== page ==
The reaction to the plan produced its own fallout. Nadine Brambilla’s son Beckett was home-schooled until they “won the lottery” at Arts and Letters. P.S. 20 was not an option: Brambilla was put off by the vitriolic response by the community and by local district leaders after Arts and Letters announced it would open the grade school. In addition, she was looking for a more progressive option for her family (she also has an infant son, Dashiell).
“I wanted to send my kids to public school,” Brambilla says, “but when I saw acrimony of the P.S. 20 parents, turning things into a black/white issue, it turned me off. If these are the parents, reacting to a progressive idea – well, I have ideas about lunch, about healthy food in school, about no TV, all kinds of progressive, wonky ideas. If this is how they’re reacting, it didn’t sound like a very open and positive environment.”
“People didn’t know what they were fighting against,” Brambilla adds. “And we didn’t know what we were fighting for; we didn’t know what would happen with the school. It was a leap of faith,” but one that her family, and dozens more, were willing to make.
Collaboration in the wake of conflict
Speaking at length with City Limits, both Barbera and Pell praise one another and talk movingly of the effort to build a relationship that will make school better for all children in the building.
“These are the conditions that are set up by the mayor and the DOE. It’s a competing business framework, but we’re not a business,” says Barbera. “We’re professionals; we collaborate; we both want what’s in the best interest of the children.”
Barbara says that adding a new grade school to P.S. 20’s building and the District 13 mix is a real concern – especially one that offers parents a new feature, continuity through eighth grade. For Barbera, it’s basic: “You lose kids, you lose money. People lose jobs.” But she is quick to defend Pell against charges some have made that Arts and Letters was designed to be a “white” school, created to serve the newest families in the neighborhood. “That’s not what she set out to do,” Barbera says.
“I’m not the bad guy,” Pell says. “A lot of people feel change is a euphemism, that change is dangerous.” That preconception is central to the misunderstandings that plagued the growth of her school, she says. “We’re committed to creating a diverse school where children can learn to understand one another,” Pell says. “I want to be in the business of creating a place that undoes some of the misunderstandings – that’s what we’re trying to do.”
Sharing the building is still a thorn that pricks sharp, both school leaders say. With 100 new students in the building, DOE has not provided any additional custodial staff, Barbera says, despite extra bathrooms and classrooms in active use. The school nurse, kitchen staff and school safety agents don’t look at Arts and Letters kids and the P.S. 20 kids the same way, Pell says, treating her students like relative strangers.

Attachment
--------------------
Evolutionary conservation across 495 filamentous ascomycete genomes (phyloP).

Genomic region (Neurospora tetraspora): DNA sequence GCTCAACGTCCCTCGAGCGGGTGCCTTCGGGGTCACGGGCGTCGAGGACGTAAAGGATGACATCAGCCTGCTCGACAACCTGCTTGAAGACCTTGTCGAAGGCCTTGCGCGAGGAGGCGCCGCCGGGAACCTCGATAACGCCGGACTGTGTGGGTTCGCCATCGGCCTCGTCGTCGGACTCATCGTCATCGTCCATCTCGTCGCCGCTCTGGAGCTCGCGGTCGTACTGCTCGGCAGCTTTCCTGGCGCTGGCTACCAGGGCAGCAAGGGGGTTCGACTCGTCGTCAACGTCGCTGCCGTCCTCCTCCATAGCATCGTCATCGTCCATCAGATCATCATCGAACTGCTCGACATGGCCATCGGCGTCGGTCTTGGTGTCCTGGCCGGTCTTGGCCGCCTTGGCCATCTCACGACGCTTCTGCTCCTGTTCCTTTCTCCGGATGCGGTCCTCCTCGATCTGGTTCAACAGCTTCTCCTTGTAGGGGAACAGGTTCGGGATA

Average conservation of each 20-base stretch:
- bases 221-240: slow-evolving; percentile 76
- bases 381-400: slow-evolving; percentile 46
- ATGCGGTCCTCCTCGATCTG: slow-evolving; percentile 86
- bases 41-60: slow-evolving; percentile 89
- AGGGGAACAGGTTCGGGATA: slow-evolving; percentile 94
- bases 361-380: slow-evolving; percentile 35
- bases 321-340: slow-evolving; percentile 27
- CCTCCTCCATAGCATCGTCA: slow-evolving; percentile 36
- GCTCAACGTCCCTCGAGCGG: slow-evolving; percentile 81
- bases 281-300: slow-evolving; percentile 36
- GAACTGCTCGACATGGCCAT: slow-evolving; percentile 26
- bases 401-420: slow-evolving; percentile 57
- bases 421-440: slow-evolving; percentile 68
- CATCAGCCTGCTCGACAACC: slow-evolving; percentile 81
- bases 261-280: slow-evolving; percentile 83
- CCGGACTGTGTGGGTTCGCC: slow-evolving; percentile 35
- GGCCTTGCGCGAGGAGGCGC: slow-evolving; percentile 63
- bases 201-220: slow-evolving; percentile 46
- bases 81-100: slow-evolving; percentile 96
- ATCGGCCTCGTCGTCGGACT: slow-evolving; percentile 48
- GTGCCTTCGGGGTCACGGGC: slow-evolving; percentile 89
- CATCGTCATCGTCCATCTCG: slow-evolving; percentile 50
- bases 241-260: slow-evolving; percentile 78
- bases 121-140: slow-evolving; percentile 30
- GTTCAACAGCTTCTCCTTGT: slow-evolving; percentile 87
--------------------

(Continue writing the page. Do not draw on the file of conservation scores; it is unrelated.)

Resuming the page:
And the principals’ rapprochement has yet to ripple outward to the greater community, where parents say that the divide between the two schools is rooted in more than educational philosophy.
“Arts and Letters has a long history of foundation support; we have bake sales,” P.S. 20 parent Derek Stroup told the New York Times. Stroup noted that P.S. 20 had experienced staff and funding cuts in recent years. “That looks like separate and unequal public accommodations,” Stroup said. “It’s like a scientific experiment.”
A wide impact
Meanwhile, the decision to expand Arts and Letter’s grade offerings have effects far beyond the building on Adelphi Street.
Arts and Letters, originally created to offer students in four Brooklyn districts (13, 14, 15, and 16) a choice in what has long been considered a middle-school desert, will now prioritize enrollment for children in District 13 – limiting needed middle-school options for South Brooklyn kids.
Even within the district, middle-school options will be limited, as Arts and Letters reduces its middle-school seats and gives priority to students rising from the K-5 grades it is now hosting. DOE sources acknowledge that Arts and Letter’s expansion will results in a contraction of middle-school seats, but say that “no school can be a panacea” for a district’s needs.
This year, Arts and Letters was granted permission to enroll Kindergarten and first-grade students. First-graders found their way to the school from P.S. 11, P.S. 46, and its neighbor, P.S. 20.
Both principals remain committed to moving past the conflict and working together. “We had an open and honest conversation, just the two of us,” Pell says. “We’re on the same side, of what’s good for the kids. Even with mistakes, we’re always focused on what’s good for the children.”